• Title, Summary, Keyword: Coccygeal subluxation

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A Case Report of Decreased Chronic Coccygodynia from Coccygeal Subluxation after Chuna Manipulation (만성 미골통을 호소하는 미골 후방 아탈구 환자의 추나 치료 치험 1례)

  • Cha, Yun-Yeop;Nam, Tong-Hyun
    • Journal of Korean Medicine Rehabilitation
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    • v.20 no.2
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    • pp.191-197
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    • 2010
  • Coccygodynia is a common problem that is characterized by pain in the tailbone that radiates to the lower sacral and perineal areas. The purpose of this study is to report the pain decrease after Chuna manipulation on a chronic coccygodynia patient. We diagnosed a patient suffering from chronic coccygodynia as subluxation of Co2 below Co1. And we treated for correcting the subluxation with Chuna manipulation. The effectiveness of the Chuna manipulation was evaluated with visual analogue scale(VAS) score and the angle between Co1 and Co2. It was decreased that both VAS score and angle between Co1 and Co2. The effect was maintained for a period of at least 6 months. We concluded that Chuna manipulation has effectiveness on chronic coccygodynia from coccygeal subluxation.

Coccygeal Morphology on Multislice Computed Tomography in a Tertiary Hospital in India

  • Indiran, Venkatraman;Sivakumar, Vadivalagianambi;Maduraimuthu, Prabakaran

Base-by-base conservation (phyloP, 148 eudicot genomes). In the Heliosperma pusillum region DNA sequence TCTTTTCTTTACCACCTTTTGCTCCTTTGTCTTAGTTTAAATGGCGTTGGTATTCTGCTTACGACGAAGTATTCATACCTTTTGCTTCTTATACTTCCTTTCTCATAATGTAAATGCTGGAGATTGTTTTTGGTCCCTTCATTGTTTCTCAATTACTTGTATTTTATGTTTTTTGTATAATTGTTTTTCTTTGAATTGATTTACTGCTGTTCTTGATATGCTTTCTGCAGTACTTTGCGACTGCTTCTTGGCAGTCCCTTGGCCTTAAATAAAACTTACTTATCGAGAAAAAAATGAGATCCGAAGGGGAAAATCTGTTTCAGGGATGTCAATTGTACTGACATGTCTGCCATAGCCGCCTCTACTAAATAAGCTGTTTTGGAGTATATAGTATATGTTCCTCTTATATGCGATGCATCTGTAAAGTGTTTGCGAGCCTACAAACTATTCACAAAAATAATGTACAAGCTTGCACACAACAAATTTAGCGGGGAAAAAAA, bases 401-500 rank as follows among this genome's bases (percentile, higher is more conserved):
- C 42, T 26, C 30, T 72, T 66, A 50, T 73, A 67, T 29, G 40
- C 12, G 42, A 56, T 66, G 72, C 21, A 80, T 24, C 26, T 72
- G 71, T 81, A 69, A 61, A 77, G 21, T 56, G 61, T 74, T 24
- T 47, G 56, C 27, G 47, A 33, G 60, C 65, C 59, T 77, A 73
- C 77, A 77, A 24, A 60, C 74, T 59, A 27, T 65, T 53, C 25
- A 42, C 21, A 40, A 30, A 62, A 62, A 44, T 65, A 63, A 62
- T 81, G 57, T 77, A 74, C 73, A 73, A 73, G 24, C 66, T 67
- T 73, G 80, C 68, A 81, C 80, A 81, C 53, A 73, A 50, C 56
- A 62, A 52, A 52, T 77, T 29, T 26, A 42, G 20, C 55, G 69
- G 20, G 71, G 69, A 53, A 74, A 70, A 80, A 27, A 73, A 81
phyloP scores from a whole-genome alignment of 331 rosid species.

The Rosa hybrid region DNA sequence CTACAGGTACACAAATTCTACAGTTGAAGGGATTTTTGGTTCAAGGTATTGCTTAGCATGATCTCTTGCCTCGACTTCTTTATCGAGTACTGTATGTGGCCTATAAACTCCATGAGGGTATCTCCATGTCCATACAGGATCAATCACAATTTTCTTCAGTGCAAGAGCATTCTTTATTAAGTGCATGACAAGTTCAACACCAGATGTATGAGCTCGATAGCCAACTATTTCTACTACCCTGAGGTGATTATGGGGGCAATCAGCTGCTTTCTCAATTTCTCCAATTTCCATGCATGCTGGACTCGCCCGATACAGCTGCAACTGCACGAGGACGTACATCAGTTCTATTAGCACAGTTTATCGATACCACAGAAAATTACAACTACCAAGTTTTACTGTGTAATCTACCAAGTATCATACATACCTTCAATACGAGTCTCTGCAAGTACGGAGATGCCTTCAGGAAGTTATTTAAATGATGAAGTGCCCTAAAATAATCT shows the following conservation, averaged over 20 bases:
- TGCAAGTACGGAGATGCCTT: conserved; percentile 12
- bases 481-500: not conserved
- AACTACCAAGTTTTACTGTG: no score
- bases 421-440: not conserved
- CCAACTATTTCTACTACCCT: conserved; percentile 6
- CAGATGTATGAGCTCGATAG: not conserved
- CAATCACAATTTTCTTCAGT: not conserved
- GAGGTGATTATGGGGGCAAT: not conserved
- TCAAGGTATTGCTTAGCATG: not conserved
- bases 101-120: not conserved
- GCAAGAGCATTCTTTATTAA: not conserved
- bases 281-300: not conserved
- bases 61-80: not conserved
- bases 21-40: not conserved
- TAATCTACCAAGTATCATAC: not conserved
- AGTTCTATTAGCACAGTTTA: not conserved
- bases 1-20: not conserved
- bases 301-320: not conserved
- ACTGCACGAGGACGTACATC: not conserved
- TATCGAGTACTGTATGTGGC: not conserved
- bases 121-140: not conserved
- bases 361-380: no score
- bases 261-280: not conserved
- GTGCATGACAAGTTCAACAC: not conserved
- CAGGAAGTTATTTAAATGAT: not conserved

• Asian Spine Journal
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    • v.11 no.5
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    • pp.694-699
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    • 2017
  • Study Design: A retrospective, cross-sectional study of 213 patients who presented for abdominal computed tomography (CT) scans to assess coccygeal morphology in the Indian population. Purpose: There have been relatively few studies of coccygeal morphology in the normal population and none in the Indian population. We aimed to estimate coccygeal morphometric parameters in the Indian population. Overview of Literature: Coccygeal morphology has been studied in European, American, Korean, and Egyptian populations, with few differences in morphology among populations. Methods: A retrospective analysis of 213 abdominal CT scans (114 males and 99 females; age, 7-88 years; mean age, 47.3 years) was performed to evaluate the number of coccygeal segments, coccyx type, sacrococcygeal and intercoccygeal fusion and subluxation, coccygeal spicules, sacrococcygeal straight length, and sacrococcygeal and intercoccygeal curvature angles. Results were analyzed for differences in morphology with respect to sex and coccyx type. Results: Types I and II coccyx were the most common. Most subjects had four coccygeal vertebrae; 93 subjects (43.66%) had partial or complete sacrococcygeal fusion. Intercoccygeal fusion was common, occurring in 193 subjects. Eighteen subjects had coccygeal spicules. The mean coccygeal straight length was 33.8 mm in males and 31.5 mm in females; the mean sacrococcygeal curvature angle was $116.6^{\circ}$ in males and $111.6^{\circ}$ in females; the mean intercoccygeal curvature angle was $140.94^{\circ}$ in males and $145.10^{\circ}$ in females. Conclusions: Type I was the most common coccyx type in our study, as in Egyptian and Western populations. The number of coccygeal vertebrae and prevalence of sacrococcygeal and intercoccygeal fusion in the Indian population were similar to those in the Western population. The mean coccygeal straight length and mean sacrococcygeal curvature angle were higher in males, whereas the intercoccygeal curvature angle was higher in females. Information on similarities and differences in coccygeal morphology between different ethnic populations could be useful in imaging and treating patients presenting with coccydynia.